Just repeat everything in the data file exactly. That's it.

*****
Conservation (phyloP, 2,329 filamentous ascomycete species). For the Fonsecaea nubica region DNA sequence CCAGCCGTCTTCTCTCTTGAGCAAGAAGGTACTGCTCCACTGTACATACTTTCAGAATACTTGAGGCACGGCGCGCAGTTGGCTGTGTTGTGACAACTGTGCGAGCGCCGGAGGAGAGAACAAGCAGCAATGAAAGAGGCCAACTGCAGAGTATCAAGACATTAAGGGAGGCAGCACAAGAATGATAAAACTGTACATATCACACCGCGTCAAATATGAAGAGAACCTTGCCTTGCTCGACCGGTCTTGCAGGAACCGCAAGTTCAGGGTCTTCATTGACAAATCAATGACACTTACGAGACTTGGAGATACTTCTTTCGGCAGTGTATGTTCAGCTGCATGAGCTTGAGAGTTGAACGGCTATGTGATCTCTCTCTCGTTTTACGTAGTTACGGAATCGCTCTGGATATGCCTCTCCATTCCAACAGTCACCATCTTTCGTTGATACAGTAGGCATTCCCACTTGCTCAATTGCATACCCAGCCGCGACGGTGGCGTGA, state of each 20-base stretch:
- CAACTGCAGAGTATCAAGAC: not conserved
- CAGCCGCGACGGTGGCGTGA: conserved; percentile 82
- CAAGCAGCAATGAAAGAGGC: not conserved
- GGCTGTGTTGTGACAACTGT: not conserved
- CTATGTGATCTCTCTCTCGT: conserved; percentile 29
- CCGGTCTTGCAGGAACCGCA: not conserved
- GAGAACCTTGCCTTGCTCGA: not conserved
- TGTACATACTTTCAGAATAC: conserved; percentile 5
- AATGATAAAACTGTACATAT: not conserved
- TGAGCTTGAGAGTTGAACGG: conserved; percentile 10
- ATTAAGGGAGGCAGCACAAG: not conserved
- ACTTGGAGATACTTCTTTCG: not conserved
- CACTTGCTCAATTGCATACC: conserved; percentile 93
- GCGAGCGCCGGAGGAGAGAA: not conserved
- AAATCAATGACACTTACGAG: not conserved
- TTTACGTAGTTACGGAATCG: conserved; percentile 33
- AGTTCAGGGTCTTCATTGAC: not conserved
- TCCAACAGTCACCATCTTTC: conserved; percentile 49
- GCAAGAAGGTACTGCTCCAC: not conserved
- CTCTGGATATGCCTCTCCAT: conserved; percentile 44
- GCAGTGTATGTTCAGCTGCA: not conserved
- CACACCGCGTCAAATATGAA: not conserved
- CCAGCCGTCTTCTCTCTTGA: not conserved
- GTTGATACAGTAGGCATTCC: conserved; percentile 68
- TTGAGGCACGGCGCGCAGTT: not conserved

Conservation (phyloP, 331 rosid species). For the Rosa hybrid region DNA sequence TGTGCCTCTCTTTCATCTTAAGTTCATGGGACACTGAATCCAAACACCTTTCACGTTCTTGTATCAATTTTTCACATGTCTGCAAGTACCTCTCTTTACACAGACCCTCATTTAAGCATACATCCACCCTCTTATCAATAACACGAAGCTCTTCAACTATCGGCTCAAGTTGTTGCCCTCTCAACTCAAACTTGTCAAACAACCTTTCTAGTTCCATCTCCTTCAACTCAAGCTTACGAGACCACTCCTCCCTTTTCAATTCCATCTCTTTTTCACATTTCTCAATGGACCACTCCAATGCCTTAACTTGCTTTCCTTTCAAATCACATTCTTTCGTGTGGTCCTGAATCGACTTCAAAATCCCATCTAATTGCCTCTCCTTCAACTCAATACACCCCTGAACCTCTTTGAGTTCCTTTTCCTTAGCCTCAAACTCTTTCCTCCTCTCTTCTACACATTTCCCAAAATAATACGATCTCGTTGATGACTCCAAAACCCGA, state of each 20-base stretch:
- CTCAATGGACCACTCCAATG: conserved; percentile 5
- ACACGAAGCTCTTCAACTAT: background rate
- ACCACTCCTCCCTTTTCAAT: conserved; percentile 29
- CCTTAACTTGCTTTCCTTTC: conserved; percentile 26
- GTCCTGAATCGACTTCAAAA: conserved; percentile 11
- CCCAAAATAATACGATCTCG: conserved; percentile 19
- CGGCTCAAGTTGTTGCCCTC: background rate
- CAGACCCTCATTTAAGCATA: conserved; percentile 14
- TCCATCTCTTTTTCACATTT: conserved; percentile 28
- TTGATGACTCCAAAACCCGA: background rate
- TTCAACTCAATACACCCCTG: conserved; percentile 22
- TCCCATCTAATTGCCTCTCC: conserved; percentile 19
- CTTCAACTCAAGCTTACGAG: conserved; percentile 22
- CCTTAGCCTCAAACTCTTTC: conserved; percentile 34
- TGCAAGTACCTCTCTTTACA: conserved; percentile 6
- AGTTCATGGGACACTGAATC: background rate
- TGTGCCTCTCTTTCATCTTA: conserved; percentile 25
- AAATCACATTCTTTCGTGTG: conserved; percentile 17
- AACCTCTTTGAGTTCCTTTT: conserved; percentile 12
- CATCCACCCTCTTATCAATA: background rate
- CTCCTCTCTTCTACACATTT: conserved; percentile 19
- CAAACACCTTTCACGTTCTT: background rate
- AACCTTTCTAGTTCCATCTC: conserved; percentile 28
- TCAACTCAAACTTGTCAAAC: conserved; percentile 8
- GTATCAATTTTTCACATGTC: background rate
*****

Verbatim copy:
Conservation (phyloP, 2,329 filamentous ascomycete species). For the Fonsecaea nubica region DNA sequence CCAGCCGTCTTCTCTCTTGAGCAAGAAGGTACTGCTCCACTGTACATACTTTCAGAATACTTGAGGCACGGCGCGCAGTTGGCTGTGTTGTGACAACTGTGCGAGCGCCGGAGGAGAGAACAAGCAGCAATGAAAGAGGCCAACTGCAGAGTATCAAGACATTAAGGGAGGCAGCACAAGAATGATAAAACTGTACATATCACACCGCGTCAAATATGAAGAGAACCTTGCCTTGCTCGACCGGTCTTGCAGGAACCGCAAGTTCAGGGTCTTCATTGACAAATCAATGACACTTACGAGACTTGGAGATACTTCTTTCGGCAGTGTATGTTCAGCTGCATGAGCTTGAGAGTTGAACGGCTATGTGATCTCTCTCTCGTTTTACGTAGTTACGGAATCGCTCTGGATATGCCTCTCCATTCCAACAGTCACCATCTTTCGTTGATACAGTAGGCATTCCCACTTGCTCAATTGCATACCCAGCCGCGACGGTGGCGTGA, state of each 20-base stretch:
- CAACTGCAGAGTATCAAGAC: not conserved
- CAGCCGCGACGGTGGCGTGA: conserved; percentile 82
- CAAGCAGCAATGAAAGAGGC: not conserved
- GGCTGTGTTGTGACAACTGT: not conserved
- CTATGTGATCTCTCTCTCGT: conserved; percentile 29
- CCGGTCTTGCAGGAACCGCA: not conserved
- GAGAACCTTGCCTTGCTCGA: not conserved
- TGTACATACTTTCAGAATAC: conserved; percentile 5
- AATGATAAAACTGTACATAT: not conserved
- TGAGCTTGAGAGTTGAACGG: conserved; percentile 10
- ATTAAGGGAGGCAGCACAAG: not conserved
- ACTTGGAGATACTTCTTTCG: not conserved
- CACTTGCTCAATTGCATACC: conserved; percentile 93
- GCGAGCGCCGGAGGAGAGAA: not conserved
- AAATCAATGACACTTACGAG: not conserved
- TTTACGTAGTTACGGAATCG: conserved; percentile 33
- AGTTCAGGGTCTTCATTGAC: not conserved
- TCCAACAGTCACCATCTTTC: conserved; percentile 49
- GCAAGAAGGTACTGCTCCAC: not conserved
- CTCTGGATATGCCTCTCCAT: conserved; percentile 44
- GCAGTGTATGTTCAGCTGCA: not conserved
- CACACCGCGTCAAATATGAA: not conserved
- CCAGCCGTCTTCTCTCTTGA: not conserved
- GTTGATACAGTAGGCATTCC: conserved; percentile 68
- TTGAGGCACGGCGCGCAGTT: not conserved

Conservation (phyloP, 331 rosid species). For the Rosa hybrid region DNA sequence TGTGCCTCTCTTTCATCTTAAGTTCATGGGACACTGAATCCAAACACCTTTCACGTTCTTGTATCAATTTTTCACATGTCTGCAAGTACCTCTCTTTACACAGACCCTCATTTAAGCATACATCCACCCTCTTATCAATAACACGAAGCTCTTCAACTATCGGCTCAAGTTGTTGCCCTCTCAACTCAAACTTGTCAAACAACCTTTCTAGTTCCATCTCCTTCAACTCAAGCTTACGAGACCACTCCTCCCTTTTCAATTCCATCTCTTTTTCACATTTCTCAATGGACCACTCCAATGCCTTAACTTGCTTTCCTTTCAAATCACATTCTTTCGTGTGGTCCTGAATCGACTTCAAAATCCCATCTAATTGCCTCTCCTTCAACTCAATACACCCCTGAACCTCTTTGAGTTCCTTTTCCTTAGCCTCAAACTCTTTCCTCCTCTCTTCTACACATTTCCCAAAATAATACGATCTCGTTGATGACTCCAAAACCCGA, state of each 20-base stretch:
- CTCAATGGACCACTCCAATG: conserved; percentile 5
- ACACGAAGCTCTTCAACTAT: background rate
- ACCACTCCTCCCTTTTCAAT: conserved; percentile 29
- CCTTAACTTGCTTTCCTTTC: conserved; percentile 26
- GTCCTGAATCGACTTCAAAA: conserved; percentile 11
- CCCAAAATAATACGATCTCG: conserved; percentile 19
- CGGCTCAAGTTGTTGCCCTC: background rate
- CAGACCCTCATTTAAGCATA: conserved; percentile 14
- TCCATCTCTTTTTCACATTT: conserved; percentile 28
- TTGATGACTCCAAAACCCGA: background rate
- TTCAACTCAATACACCCCTG: conserved; percentile 22
- TCCCATCTAATTGCCTCTCC: conserved; percentile 19
- CTTCAACTCAAGCTTACGAG: conserved; percentile 22
- CCTTAGCCTCAAACTCTTTC: conserved; percentile 34
- TGCAAGTACCTCTCTTTACA: conserved; percentile 6
- AGTTCATGGGACACTGAATC: background rate
- TGTGCCTCTCTTTCATCTTA: conserved; percentile 25
- AAATCACATTCTTTCGTGTG: conserved; percentile 17
- AACCTCTTTGAGTTCCTTTT: conserved; percentile 12
- CATCCACCCTCTTATCAATA: background rate
- CTCCTCTCTTCTACACATTT: conserved; percentile 19
- CAAACACCTTTCACGTTCTT: background rate
- AACCTTTCTAGTTCCATCTC: conserved; percentile 28
- TCAACTCAAACTTGTCAAAC: conserved; percentile 8
- GTATCAATTTTTCACATGTC: background rate